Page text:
You might not realize it, but today is "Blog Action Day." As the organizers put it, "On October 15th, bloggers around the web will unite to put a single important issue on everyone’s mind - the environment." I considered organizing "Annoyed Librarian Blog Action Day" to try to encourage bloggers around the web to unite and blog about the AL, but then I realized my feelings might get hurt if just a few people did it and they were really mean or something, so I'm blogging about the environment. I think I'm being boycotted by a lot of librarian bloggers anyway because they know that every time they criticize me I get a bunch of new fans and they just hate that.
I've noted before that I'm not a nature loving sort of gal, but I do think it's important to have an environment, so I don't mind doing my part to save it. Some people donate money to environmental charities, but I'm a librarian and every dollar counts. Some people make movies about how bad the environment is, but those people all have more money than me, too. Some celebrities go on talk shows and tell the world about their electric cars and stuff, neglecting to mention their private jets, but if I went on Oprah I'd have to reveal my identity, so I'll just be a celebrity in secret. I'm like Batman (or perhaps Batwoman; is there a Batwoman?), living as a boring librarian during the day, being the AL by night.
So, you ask, how am I saving the environment? I'm saving the environment the Annoyed Librarian way: by drinking, specifically Banrock Station Wine. I would never give up the martinis, but now I temper the effects with some inexpensive wine that saves the world with every glass I drink. Besides, the martini is properly treated as an aperitif, and one needs something to drink during and after dinner. It doesn't matter, because neither Tanqueray nor Beefeaters nor Bombay Dry save the environment. I know. I checked.
And how does drinking this wine save the environment? Because Banrock Station in Australia is also a nature reserve where the company is restoring some damaged wetlands. I never want to be in a wetland, but they seem to be the sorts of things that an environment needs. Because of Banrock Station's success in Australia, they now sponsor preservation and nature reclamation projects around the world, including the Florida Everglades. This is actually a company that does good things, besides making a useful product and employing a lot of people and stuff like that. Most companies do that boring stuff, but they don't save the world.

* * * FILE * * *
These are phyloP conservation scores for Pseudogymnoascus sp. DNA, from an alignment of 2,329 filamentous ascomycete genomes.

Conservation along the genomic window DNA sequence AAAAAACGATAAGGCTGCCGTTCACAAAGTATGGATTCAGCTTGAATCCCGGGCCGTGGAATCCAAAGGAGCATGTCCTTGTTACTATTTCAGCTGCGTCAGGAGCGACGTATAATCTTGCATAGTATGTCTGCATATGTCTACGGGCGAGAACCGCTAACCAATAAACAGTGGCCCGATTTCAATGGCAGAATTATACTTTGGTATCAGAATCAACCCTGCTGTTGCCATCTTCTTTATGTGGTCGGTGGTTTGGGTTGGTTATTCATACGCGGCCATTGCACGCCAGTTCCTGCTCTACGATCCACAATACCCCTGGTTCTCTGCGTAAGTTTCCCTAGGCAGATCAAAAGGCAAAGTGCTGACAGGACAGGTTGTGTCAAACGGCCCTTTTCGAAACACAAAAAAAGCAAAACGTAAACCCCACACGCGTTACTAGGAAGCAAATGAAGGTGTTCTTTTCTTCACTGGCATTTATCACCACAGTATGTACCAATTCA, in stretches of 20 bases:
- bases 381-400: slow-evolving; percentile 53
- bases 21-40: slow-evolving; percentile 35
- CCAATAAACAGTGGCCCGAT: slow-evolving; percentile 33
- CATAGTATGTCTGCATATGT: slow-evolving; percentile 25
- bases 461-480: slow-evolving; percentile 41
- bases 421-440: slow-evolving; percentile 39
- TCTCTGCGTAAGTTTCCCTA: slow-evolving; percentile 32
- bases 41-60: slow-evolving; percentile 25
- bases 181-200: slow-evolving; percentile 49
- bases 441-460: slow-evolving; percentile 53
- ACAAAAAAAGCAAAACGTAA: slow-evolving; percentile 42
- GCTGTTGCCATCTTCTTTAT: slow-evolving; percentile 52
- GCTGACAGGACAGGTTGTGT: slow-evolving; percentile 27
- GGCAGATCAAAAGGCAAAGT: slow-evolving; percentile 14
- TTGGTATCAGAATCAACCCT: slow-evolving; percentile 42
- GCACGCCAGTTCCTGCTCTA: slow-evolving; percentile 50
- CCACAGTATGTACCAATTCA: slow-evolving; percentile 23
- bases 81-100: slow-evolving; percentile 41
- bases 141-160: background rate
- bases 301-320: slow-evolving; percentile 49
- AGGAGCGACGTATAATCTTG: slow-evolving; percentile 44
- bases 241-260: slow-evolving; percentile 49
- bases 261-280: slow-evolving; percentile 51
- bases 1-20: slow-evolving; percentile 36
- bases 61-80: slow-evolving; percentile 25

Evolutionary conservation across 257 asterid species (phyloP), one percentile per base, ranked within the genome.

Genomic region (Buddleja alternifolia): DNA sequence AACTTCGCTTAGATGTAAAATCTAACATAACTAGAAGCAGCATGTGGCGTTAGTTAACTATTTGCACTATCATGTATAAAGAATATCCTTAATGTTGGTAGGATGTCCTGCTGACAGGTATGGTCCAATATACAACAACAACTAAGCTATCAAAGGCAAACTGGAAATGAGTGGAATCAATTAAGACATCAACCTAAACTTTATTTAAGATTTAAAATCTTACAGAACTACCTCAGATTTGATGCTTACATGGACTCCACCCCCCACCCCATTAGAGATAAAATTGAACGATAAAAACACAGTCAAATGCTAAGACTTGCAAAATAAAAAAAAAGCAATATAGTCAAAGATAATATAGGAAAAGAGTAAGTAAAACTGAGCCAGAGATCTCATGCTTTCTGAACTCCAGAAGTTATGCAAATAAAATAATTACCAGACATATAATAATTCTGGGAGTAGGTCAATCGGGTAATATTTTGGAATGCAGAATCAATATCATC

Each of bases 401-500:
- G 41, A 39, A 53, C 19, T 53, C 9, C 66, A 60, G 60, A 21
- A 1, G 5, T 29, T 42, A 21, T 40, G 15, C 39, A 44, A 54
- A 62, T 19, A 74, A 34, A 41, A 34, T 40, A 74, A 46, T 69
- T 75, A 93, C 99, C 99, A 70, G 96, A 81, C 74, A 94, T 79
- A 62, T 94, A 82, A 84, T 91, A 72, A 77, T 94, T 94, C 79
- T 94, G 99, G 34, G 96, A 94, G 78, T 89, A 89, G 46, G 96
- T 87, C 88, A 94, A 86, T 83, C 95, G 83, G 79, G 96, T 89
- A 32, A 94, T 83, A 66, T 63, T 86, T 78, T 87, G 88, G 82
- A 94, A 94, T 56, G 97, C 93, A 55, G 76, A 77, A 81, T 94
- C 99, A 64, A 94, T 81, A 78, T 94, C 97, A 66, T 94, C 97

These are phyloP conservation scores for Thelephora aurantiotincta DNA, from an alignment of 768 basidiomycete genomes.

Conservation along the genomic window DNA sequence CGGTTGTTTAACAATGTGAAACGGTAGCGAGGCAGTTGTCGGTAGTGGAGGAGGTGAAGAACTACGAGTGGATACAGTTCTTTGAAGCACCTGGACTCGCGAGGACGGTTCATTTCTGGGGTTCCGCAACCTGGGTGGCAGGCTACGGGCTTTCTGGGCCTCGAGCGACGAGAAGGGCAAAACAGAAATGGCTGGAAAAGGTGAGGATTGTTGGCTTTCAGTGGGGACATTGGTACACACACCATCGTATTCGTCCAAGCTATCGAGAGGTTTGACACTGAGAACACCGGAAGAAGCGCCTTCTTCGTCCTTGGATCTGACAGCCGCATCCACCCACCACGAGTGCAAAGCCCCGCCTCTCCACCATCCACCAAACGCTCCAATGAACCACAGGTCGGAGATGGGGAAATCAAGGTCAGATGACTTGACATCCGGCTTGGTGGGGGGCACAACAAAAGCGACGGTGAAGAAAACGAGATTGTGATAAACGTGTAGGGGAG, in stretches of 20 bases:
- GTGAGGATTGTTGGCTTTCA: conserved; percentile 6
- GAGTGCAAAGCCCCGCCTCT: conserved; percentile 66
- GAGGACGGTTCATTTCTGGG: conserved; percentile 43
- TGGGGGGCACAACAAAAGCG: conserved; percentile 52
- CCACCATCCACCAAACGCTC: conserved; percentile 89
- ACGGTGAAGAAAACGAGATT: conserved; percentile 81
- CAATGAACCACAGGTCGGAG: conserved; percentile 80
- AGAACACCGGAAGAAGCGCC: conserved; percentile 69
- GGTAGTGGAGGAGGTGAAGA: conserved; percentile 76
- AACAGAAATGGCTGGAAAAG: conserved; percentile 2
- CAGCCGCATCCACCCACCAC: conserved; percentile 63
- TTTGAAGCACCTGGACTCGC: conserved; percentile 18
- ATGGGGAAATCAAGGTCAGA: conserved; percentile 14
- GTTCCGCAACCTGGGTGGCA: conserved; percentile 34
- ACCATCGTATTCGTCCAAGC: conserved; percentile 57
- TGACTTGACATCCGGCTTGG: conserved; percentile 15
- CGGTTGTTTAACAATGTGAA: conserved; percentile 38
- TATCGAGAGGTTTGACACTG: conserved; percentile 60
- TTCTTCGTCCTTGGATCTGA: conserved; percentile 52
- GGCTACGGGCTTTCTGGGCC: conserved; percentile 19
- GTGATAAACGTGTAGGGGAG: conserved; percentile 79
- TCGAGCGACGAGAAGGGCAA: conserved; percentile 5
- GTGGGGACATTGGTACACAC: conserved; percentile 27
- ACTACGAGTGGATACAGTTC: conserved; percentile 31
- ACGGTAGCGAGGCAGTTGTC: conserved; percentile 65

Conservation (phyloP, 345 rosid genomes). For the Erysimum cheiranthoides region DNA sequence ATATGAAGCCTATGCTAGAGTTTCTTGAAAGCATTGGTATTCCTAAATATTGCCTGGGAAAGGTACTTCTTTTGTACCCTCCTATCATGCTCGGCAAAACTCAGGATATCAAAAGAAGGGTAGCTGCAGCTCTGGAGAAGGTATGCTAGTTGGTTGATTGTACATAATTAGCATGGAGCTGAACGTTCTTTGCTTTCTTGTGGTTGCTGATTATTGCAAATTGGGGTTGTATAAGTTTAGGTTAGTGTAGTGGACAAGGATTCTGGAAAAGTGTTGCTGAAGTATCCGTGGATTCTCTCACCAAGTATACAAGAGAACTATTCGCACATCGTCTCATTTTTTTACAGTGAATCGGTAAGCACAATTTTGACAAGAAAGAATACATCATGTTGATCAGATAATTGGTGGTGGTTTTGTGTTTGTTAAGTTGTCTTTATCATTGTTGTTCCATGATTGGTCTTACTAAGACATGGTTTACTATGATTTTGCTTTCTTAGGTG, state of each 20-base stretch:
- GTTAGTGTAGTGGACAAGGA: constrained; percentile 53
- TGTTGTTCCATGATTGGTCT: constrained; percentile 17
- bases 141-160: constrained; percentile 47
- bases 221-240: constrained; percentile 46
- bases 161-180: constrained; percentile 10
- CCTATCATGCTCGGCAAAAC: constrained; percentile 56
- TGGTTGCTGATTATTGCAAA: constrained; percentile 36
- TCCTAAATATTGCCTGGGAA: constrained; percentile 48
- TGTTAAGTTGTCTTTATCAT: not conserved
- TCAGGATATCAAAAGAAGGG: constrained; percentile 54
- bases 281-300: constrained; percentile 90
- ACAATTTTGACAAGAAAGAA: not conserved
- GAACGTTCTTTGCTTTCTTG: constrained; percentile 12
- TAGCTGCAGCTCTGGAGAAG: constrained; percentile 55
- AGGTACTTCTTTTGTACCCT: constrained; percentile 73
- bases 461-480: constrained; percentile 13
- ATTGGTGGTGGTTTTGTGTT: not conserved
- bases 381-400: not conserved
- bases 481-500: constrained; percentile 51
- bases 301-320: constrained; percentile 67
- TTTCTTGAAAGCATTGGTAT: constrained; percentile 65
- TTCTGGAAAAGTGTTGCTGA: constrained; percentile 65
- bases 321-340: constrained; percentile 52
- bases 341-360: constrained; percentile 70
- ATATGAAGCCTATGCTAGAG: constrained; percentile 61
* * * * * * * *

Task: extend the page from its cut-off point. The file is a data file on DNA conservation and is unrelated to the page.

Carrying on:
Thus, buying Banrock Station Wine helps Banrock Station do their good environmental work. That's the kind of environmental activism I like!
Did I mention this stuff is cheap? Partly, it's inexpensive because I'm buying the boxed variety, or what I understand the Aussies call "cask wine." When Americans think box wine, they usually think crappy wine, and they're usually right. But I gather from my extensive research on the topic, using both Google and the Wikipedia, that in other parts of the world this isn't necessarily the case. In fact, the box wine packaging is superior to a bottle in the short run, because as the bag holding the wine collapses, no air gets in, which means the wine stays fresh for weeks. No need to try to finish off that bottle of merlot because it'll be stale tomorrow. (On the other hand, that's always a good excuse to finish off a bottle of wine that never works when you're talking about a bottle of gin, though "I've just got to finish off this vermouth tonight" might work.) One doesn't want to store this stuff in one's wine cellar for years, but for casual wine drinking it's very convenient. I don't have a wine cellar, anyway.
The box has 3 liters of wine in hardly more space than 2 regular wine bottles, and it's lighter and cheaper to ship. Thus, even the shipping is less hazardous on the environment because less fuel is used to ship the wine. It costs about the equivalent of $5/bottle, and you can recycle the box when you're done, whereas you would have had to recycle 4 bottles. I don't know if you can recycle the cute foil bags the wine comes in, but I don't have to think about it because I make Christmas gifts out of them.
As for the taste, eh, it's not bad. I'm not a wine snob, except for vermouth. I could probably tell you within a couple of sips what gin you've made my martini with, but as long as it doesn't taste actively bad I can't tell much difference with wine. I like it okay. But even if I didn't like it, I would continue to drink it, because the more of this wine I consume, the better for the environment it will be. As usual, I'm willing to sacrifice myself for the greater good. I hope you remember that when I declare Annoyed Librarian Blog Action Day.